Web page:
TC: There seems to be this erosion of trust in traditional sources of scientific information — whether it’s because of pharmaceutical influence, or people think universities are too commercialized, or they think science is always wrong about things.

Social media play a big role in that. I don't think people consciously say, "Let celebrities step in." But they have. Their voices are louder and seem more credible. And other counterweights in society, for whatever reason, seem to have less credibility.

The dominance of celebrity culture also ties into this post-modern world we live in. Throughout the 1990s, there was this "all knowledge is relative" movement. That has made space for these celebrity voices taking about ridiculous things.

JB: Are you hopeful that science will begin to have a larger space in the culture again?

TC: I am hopeful that things are starting to change. We've seen the reaction to Dr. Oz [who was recently criticized for promoting bogus health fixes and pseudoscience on his show]. Even the reaction to the anti-vaccine story over the past year is very different than I've seen play out in other years. We're starting to see a bit of a pushback. But what’s also needed: the scientific community has to get engaged, use celebrity culture as a Trojan horse to talk about what science says in these areas, and step in.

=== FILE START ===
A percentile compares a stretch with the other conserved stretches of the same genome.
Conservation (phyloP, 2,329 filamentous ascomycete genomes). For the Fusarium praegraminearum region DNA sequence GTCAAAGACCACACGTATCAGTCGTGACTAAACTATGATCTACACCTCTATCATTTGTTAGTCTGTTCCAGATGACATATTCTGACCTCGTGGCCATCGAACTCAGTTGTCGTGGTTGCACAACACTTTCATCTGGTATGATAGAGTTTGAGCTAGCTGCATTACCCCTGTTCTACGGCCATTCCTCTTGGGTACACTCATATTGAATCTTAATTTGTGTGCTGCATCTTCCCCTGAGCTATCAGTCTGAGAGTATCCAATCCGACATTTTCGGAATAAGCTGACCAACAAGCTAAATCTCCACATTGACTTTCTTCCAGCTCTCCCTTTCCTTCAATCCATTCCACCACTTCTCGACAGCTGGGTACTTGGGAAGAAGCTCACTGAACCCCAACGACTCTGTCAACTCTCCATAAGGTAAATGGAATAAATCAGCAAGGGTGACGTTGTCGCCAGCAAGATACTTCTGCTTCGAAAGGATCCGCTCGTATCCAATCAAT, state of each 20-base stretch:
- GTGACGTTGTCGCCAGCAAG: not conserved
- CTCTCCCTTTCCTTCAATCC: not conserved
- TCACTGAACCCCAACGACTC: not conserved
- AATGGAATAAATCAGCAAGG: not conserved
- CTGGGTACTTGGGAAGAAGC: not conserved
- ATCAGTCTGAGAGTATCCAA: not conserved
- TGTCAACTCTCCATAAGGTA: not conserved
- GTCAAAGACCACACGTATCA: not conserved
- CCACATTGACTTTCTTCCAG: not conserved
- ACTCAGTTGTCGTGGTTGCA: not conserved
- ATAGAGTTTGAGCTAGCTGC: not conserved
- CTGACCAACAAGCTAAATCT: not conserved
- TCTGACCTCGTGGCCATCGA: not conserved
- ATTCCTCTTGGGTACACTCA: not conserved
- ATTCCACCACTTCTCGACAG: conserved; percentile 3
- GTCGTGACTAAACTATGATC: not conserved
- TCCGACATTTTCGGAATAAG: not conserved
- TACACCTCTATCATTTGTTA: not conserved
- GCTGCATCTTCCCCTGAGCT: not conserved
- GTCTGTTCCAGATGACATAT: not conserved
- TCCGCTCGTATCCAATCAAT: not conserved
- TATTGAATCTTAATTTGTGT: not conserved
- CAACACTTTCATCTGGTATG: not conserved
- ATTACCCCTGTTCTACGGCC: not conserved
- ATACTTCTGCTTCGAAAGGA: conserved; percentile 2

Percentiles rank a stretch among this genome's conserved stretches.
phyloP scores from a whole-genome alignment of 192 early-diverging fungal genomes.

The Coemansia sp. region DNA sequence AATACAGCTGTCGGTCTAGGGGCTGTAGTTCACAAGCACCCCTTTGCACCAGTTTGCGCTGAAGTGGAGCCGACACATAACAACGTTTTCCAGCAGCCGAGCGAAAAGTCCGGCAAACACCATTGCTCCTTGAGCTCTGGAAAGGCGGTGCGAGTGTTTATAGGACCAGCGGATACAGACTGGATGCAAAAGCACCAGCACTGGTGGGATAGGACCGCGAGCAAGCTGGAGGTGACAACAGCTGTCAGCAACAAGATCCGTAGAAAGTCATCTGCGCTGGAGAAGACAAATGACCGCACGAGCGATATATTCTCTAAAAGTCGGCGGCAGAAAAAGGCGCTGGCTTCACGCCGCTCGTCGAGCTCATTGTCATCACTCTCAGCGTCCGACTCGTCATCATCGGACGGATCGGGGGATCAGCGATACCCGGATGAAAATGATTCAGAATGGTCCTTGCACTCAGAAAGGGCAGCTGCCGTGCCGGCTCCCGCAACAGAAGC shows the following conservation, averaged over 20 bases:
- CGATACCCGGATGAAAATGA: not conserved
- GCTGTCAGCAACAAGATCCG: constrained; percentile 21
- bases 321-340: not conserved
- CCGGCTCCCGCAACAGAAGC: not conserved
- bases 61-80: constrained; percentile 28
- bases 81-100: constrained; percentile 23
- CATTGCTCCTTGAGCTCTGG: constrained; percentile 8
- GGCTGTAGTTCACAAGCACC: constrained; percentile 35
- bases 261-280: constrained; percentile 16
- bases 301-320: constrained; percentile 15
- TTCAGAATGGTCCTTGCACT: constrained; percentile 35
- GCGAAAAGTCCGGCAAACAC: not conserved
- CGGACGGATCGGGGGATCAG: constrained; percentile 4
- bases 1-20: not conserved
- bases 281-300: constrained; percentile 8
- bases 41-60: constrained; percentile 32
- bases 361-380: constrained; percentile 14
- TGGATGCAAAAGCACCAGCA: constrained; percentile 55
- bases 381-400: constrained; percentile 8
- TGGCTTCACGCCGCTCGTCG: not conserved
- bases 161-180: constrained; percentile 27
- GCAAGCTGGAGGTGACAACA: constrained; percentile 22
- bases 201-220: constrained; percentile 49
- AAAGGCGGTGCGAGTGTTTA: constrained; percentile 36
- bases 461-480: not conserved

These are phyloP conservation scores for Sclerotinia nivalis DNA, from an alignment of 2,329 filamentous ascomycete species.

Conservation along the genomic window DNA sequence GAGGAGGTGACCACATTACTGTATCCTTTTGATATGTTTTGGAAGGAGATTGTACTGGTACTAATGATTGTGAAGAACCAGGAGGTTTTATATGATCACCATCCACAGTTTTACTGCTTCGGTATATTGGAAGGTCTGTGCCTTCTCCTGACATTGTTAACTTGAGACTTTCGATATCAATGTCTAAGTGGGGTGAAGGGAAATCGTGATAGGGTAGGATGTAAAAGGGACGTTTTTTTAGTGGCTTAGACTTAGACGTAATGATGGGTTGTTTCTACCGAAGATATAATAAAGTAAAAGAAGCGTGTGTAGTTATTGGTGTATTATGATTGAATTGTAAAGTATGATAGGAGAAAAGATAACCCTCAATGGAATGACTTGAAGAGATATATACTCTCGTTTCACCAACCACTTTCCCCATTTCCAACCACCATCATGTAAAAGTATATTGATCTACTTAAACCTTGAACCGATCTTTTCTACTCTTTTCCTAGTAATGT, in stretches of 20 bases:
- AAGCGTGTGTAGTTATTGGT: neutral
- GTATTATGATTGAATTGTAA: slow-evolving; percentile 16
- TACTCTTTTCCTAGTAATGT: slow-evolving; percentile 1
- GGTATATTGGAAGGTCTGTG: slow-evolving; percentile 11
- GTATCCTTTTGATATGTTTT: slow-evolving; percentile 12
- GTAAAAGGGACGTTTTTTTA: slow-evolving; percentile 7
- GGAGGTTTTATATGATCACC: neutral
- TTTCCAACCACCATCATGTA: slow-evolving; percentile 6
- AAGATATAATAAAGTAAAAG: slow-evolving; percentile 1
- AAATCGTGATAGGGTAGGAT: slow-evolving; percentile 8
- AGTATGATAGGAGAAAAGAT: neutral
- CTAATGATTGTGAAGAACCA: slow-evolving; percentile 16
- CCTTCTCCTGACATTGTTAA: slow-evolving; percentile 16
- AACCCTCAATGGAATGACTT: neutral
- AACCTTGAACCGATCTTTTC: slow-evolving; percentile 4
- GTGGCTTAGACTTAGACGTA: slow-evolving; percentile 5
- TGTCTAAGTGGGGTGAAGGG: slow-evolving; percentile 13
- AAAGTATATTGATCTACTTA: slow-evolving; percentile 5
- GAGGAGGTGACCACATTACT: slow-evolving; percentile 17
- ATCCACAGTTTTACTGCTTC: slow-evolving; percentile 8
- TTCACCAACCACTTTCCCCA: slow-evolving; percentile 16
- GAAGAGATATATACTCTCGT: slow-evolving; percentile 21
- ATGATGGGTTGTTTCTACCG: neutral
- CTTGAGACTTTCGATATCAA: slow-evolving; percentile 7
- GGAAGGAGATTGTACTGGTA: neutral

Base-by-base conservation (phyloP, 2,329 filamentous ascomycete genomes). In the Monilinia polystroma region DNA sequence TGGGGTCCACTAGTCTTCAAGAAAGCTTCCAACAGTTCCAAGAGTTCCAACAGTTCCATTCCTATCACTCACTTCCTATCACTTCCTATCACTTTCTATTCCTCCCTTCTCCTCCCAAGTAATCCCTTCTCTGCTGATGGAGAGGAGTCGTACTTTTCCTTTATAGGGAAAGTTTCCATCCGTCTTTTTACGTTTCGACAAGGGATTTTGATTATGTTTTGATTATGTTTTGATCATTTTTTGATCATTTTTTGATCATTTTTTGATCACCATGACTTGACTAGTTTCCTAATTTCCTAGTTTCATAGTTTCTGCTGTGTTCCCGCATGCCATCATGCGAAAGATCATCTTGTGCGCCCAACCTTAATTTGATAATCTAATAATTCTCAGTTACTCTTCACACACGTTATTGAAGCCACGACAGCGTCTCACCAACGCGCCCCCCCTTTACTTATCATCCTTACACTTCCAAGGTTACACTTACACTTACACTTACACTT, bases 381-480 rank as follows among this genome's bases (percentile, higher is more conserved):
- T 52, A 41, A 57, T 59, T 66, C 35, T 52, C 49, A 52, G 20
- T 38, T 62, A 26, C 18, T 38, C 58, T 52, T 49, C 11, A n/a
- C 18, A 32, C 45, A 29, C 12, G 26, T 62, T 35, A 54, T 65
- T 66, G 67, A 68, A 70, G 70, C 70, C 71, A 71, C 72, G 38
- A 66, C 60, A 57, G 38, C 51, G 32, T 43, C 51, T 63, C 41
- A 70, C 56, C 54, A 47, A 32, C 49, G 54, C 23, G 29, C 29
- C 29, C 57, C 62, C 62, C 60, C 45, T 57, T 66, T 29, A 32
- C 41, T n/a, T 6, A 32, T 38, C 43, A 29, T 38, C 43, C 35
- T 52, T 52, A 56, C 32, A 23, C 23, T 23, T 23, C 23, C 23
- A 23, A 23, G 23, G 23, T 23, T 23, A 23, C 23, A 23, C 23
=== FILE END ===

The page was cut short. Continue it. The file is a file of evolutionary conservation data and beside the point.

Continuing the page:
How celebrity advice harms


Brad Pitt and Angelina Jolie in London, England. Jolie recently made news by sharing her decision to undergo surgeries to remove her breasts and ovaries in order to prevent cancer. (Anthony Harvey/Getty)

JB: Oftentimes when celebrities step into health awareness campaigns, they are applauded for their advocacy. But there is also a dark side to their health advice, even when it's not totally wrong. Why is it so difficult for celebrities to be a force for good in health?